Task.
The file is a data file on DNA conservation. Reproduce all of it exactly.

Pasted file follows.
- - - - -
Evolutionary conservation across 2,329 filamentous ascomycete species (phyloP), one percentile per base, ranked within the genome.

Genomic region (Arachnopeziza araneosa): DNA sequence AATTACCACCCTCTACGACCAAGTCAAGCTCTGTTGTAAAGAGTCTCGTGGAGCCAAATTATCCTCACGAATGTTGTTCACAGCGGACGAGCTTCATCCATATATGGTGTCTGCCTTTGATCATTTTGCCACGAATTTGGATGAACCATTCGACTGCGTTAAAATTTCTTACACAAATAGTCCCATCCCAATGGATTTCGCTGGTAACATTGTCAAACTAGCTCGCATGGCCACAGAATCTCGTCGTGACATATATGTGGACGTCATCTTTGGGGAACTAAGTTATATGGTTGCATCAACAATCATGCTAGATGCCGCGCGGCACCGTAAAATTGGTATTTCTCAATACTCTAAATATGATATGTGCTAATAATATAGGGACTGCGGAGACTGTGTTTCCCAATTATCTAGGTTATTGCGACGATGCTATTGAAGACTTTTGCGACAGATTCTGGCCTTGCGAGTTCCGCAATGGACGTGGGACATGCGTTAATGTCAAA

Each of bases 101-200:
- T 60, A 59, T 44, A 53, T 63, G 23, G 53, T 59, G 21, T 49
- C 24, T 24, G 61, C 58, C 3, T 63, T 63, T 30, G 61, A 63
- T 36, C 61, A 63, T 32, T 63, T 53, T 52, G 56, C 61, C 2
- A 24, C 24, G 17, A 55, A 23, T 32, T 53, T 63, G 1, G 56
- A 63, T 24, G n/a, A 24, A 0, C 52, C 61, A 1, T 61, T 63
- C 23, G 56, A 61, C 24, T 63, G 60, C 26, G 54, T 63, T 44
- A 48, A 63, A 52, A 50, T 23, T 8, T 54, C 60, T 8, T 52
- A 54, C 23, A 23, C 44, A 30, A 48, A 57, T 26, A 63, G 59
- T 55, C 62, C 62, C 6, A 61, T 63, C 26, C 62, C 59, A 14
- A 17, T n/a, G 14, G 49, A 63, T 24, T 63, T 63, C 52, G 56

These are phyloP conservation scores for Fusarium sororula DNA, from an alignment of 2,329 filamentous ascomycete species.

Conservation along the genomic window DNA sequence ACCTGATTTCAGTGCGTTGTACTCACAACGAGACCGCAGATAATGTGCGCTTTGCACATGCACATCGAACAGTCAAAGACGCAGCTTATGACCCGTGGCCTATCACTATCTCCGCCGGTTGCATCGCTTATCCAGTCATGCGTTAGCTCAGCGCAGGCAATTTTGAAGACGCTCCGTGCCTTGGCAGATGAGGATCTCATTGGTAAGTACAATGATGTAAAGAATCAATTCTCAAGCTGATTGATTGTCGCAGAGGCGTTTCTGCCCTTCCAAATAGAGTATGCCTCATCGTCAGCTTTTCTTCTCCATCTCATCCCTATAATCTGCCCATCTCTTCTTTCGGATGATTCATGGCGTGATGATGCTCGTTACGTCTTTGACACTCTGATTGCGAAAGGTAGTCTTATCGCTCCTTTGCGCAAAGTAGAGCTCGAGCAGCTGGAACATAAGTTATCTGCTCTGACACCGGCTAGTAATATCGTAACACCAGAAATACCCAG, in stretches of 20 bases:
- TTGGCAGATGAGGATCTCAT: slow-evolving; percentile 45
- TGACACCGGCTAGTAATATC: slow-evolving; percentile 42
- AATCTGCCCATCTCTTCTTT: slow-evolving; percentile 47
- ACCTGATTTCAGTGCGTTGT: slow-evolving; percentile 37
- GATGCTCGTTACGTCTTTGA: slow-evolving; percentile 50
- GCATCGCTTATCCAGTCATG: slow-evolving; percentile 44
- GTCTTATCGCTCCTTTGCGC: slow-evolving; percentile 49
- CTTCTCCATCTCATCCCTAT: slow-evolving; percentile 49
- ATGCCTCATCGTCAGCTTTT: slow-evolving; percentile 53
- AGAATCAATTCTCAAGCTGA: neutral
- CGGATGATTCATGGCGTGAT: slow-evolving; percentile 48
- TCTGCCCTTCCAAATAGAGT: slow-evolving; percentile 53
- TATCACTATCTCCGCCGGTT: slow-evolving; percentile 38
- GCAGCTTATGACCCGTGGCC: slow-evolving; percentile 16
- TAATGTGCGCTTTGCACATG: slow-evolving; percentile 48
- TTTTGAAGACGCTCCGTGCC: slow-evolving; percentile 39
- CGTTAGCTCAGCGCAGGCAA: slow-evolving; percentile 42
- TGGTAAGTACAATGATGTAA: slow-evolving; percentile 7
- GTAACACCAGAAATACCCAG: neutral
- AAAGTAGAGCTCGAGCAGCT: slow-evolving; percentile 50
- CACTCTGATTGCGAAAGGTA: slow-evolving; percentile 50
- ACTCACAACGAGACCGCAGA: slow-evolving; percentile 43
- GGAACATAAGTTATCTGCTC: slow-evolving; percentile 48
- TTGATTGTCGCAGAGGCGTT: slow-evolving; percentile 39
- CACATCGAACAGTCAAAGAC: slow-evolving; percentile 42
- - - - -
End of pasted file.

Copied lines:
Evolutionary conservation across 2,329 filamentous ascomycete species (phyloP), one percentile per base, ranked within the genome.

Genomic region (Arachnopeziza araneosa): DNA sequence AATTACCACCCTCTACGACCAAGTCAAGCTCTGTTGTAAAGAGTCTCGTGGAGCCAAATTATCCTCACGAATGTTGTTCACAGCGGACGAGCTTCATCCATATATGGTGTCTGCCTTTGATCATTTTGCCACGAATTTGGATGAACCATTCGACTGCGTTAAAATTTCTTACACAAATAGTCCCATCCCAATGGATTTCGCTGGTAACATTGTCAAACTAGCTCGCATGGCCACAGAATCTCGTCGTGACATATATGTGGACGTCATCTTTGGGGAACTAAGTTATATGGTTGCATCAACAATCATGCTAGATGCCGCGCGGCACCGTAAAATTGGTATTTCTCAATACTCTAAATATGATATGTGCTAATAATATAGGGACTGCGGAGACTGTGTTTCCCAATTATCTAGGTTATTGCGACGATGCTATTGAAGACTTTTGCGACAGATTCTGGCCTTGCGAGTTCCGCAATGGACGTGGGACATGCGTTAATGTCAAA

Each of bases 101-200:
- T 60, A 59, T 44, A 53, T 63, G 23, G 53, T 59, G 21, T 49
- C 24, T 24, G 61, C 58, C 3, T 63, T 63, T 30, G 61, A 63
- T 36, C 61, A 63, T 32, T 63, T 53, T 52, G 56, C 61, C 2
- A 24, C 24, G 17, A 55, A 23, T 32, T 53, T 63, G 1, G 56
- A 63, T 24, G n/a, A 24, A 0, C 52, C 61, A 1, T 61, T 63
- C 23, G 56, A 61, C 24, T 63, G 60, C 26, G 54, T 63, T 44
- A 48, A 63, A 52, A 50, T 23, T 8, T 54, C 60, T 8, T 52
- A 54, C 23, A 23, C 44, A 30, A 48, A 57, T 26, A 63, G 59
- T 55, C 62, C 62, C 6, A 61, T 63, C 26, C 62, C 59, A 14
- A 17, T n/a, G 14, G 49, A 63, T 24, T 63, T 63, C 52, G 56

These are phyloP conservation scores for Fusarium sororula DNA, from an alignment of 2,329 filamentous ascomycete species.

Conservation along the genomic window DNA sequence ACCTGATTTCAGTGCGTTGTACTCACAACGAGACCGCAGATAATGTGCGCTTTGCACATGCACATCGAACAGTCAAAGACGCAGCTTATGACCCGTGGCCTATCACTATCTCCGCCGGTTGCATCGCTTATCCAGTCATGCGTTAGCTCAGCGCAGGCAATTTTGAAGACGCTCCGTGCCTTGGCAGATGAGGATCTCATTGGTAAGTACAATGATGTAAAGAATCAATTCTCAAGCTGATTGATTGTCGCAGAGGCGTTTCTGCCCTTCCAAATAGAGTATGCCTCATCGTCAGCTTTTCTTCTCCATCTCATCCCTATAATCTGCCCATCTCTTCTTTCGGATGATTCATGGCGTGATGATGCTCGTTACGTCTTTGACACTCTGATTGCGAAAGGTAGTCTTATCGCTCCTTTGCGCAAAGTAGAGCTCGAGCAGCTGGAACATAAGTTATCTGCTCTGACACCGGCTAGTAATATCGTAACACCAGAAATACCCAG, in stretches of 20 bases:
- TTGGCAGATGAGGATCTCAT: slow-evolving; percentile 45
- TGACACCGGCTAGTAATATC: slow-evolving; percentile 42
- AATCTGCCCATCTCTTCTTT: slow-evolving; percentile 47
- ACCTGATTTCAGTGCGTTGT: slow-evolving; percentile 37
- GATGCTCGTTACGTCTTTGA: slow-evolving; percentile 50
- GCATCGCTTATCCAGTCATG: slow-evolving; percentile 44
- GTCTTATCGCTCCTTTGCGC: slow-evolving; percentile 49
- CTTCTCCATCTCATCCCTAT: slow-evolving; percentile 49
- ATGCCTCATCGTCAGCTTTT: slow-evolving; percentile 53
- AGAATCAATTCTCAAGCTGA: neutral
- CGGATGATTCATGGCGTGAT: slow-evolving; percentile 48
- TCTGCCCTTCCAAATAGAGT: slow-evolving; percentile 53
- TATCACTATCTCCGCCGGTT: slow-evolving; percentile 38
- GCAGCTTATGACCCGTGGCC: slow-evolving; percentile 16
- TAATGTGCGCTTTGCACATG: slow-evolving; percentile 48
- TTTTGAAGACGCTCCGTGCC: slow-evolving; percentile 39
- CGTTAGCTCAGCGCAGGCAA: slow-evolving; percentile 42
- TGGTAAGTACAATGATGTAA: slow-evolving; percentile 7
- GTAACACCAGAAATACCCAG: neutral
- AAAGTAGAGCTCGAGCAGCT: slow-evolving; percentile 50
- CACTCTGATTGCGAAAGGTA: slow-evolving; percentile 50
- ACTCACAACGAGACCGCAGA: slow-evolving; percentile 43
- GGAACATAAGTTATCTGCTC: slow-evolving; percentile 48
- TTGATTGTCGCAGAGGCGTT: slow-evolving; percentile 39
- CACATCGAACAGTCAAAGAC: slow-evolving; percentile 42